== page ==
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Snozzcumbers and gobblefunk: How The BFG was inspired by aphasia

Posted on: 28-07-2016

 

“I is not a very know-all giant, myself. But it seems to me that you is an absolutely know-nothing human bean. Your brain’s full of rotten wool.”


“You mean cotton wool?” Sophie said.

 


“What I mean and what I say is two different things,” the BFG announced, rather grandly.

 

 

 

The BFG, a much loved children’s book written by the widely acclaimed and adored author Roald Dahl, has been making headlines recently thanks to a recent film version’s release. Starring Mark Rylance and directed by Steven Spielberg, the film has received a warm welcome from critics and audiences alike.


Now, you may be familiar with the BFG’s unique and charming vocabulary (with “scrumdiddlyumptious” being one word that has passed into general usage since the book’s release over thirty years ago), but were you aware that the inspiration for such phrases were inspired by Roald Dahl’s own wife, Oscar winning actress Patricia Neal, during a period when she suffered from aphasia?


Following three strokes that hit Neal whilst she was filming in LA, the actress found herself unable to walk, read, write, or speak. Gradually over time she relearned each of these skills, however she often struggled with grasping the right words. As Dahl informs us during an interview, instead of saying “You drive me crazy”, she you say “You jake my diagles”. Even from this you can get a sense of the vocabulary there which Dahl lent his character, the BFG.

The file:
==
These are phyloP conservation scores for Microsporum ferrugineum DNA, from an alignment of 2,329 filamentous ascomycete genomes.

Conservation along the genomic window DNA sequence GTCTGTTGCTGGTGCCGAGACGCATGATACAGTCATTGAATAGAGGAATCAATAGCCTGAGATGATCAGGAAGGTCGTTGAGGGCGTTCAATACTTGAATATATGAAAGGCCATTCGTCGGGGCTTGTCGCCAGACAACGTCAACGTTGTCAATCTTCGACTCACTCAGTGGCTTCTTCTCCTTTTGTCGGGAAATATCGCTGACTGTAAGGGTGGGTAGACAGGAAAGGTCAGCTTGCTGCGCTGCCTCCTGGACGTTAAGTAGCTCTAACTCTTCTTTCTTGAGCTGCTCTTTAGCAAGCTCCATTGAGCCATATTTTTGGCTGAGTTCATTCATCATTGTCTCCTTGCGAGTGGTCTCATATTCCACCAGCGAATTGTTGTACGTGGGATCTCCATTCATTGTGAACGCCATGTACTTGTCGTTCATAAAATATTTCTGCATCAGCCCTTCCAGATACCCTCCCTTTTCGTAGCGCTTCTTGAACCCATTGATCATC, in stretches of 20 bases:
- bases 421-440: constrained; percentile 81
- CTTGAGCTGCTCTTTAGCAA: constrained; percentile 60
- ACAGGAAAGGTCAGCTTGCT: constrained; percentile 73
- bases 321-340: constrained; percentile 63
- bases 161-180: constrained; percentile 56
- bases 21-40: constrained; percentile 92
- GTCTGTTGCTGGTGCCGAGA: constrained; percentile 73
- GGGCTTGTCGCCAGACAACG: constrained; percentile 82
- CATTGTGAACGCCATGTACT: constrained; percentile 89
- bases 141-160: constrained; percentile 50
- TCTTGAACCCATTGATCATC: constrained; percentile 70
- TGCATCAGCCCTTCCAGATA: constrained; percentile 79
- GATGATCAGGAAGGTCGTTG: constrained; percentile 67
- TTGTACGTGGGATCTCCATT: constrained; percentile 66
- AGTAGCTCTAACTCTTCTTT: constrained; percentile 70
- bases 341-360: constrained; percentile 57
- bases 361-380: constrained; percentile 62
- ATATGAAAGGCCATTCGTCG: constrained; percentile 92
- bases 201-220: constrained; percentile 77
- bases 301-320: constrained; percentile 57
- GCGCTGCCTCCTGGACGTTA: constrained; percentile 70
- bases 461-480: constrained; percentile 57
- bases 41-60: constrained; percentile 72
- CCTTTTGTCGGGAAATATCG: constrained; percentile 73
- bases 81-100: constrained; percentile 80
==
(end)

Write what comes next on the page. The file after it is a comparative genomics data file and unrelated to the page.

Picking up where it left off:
To see Roald Dahl and Patricia Neal, alongside other family members, speak about the incident and the resulting inspiration, you can watch The Marvellous World of Roald Dahl on BBC iPlayer. Click here for the video, and skip to 46 minutes and 30 seconds.


The BFG also, with his stupendously odd vocabulary, reminds us that wordplay is part of learning and mastering language. For a brilliant breakdown of this idea, alongside examples from other notable authors such as Lewis Carroll, read this fantastic article by The Conversation.


The popularity of the recent film confirms that people still adore and admire the imagination of Dahl, and his ability to source inspiration from those around him. As Tom Solomon, a friend of the author once said: “I think he was probably a bit uncertain how to handle the fact that this had come from Patricia’s stroke...It was obviously a terribly unfortunate thing. But what Dahl loved was the language. That’s the thing about The BFG, isn’t it? The sheer joy of playing with words.”

 

 

Sources


BBC 2
BBC iPlayer
RadioTimes
The BFG, Roald Dahl (1982)
The Conversation


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